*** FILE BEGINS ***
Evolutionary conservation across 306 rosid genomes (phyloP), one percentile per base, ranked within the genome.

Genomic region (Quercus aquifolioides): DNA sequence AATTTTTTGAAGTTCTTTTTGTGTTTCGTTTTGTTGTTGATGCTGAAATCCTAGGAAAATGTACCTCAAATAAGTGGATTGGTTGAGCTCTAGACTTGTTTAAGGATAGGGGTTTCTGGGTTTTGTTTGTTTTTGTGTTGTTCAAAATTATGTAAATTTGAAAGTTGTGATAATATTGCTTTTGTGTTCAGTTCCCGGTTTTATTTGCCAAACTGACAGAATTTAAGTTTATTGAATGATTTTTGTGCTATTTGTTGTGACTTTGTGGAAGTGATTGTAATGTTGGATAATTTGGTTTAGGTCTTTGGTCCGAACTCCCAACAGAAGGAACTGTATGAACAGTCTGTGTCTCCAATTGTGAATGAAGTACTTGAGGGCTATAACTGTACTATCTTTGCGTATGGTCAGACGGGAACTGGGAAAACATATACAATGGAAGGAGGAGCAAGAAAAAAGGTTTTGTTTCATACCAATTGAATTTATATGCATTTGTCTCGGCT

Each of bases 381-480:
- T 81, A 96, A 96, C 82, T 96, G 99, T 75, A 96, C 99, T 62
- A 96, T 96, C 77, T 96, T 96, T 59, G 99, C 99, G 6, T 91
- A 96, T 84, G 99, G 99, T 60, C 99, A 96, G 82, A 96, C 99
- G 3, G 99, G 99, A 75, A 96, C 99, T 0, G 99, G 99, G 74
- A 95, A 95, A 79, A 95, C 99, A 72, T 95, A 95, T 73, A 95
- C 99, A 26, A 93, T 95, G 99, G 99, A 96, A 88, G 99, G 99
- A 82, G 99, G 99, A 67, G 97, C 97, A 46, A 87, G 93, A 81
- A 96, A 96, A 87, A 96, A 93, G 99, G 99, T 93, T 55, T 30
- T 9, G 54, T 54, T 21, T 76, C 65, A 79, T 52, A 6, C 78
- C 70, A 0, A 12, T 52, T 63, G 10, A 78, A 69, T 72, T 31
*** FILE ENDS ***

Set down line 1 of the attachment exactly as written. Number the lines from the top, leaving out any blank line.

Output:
Evolutionary conservation across 306 rosid genomes (phyloP), one percentile per base, ranked within the genome.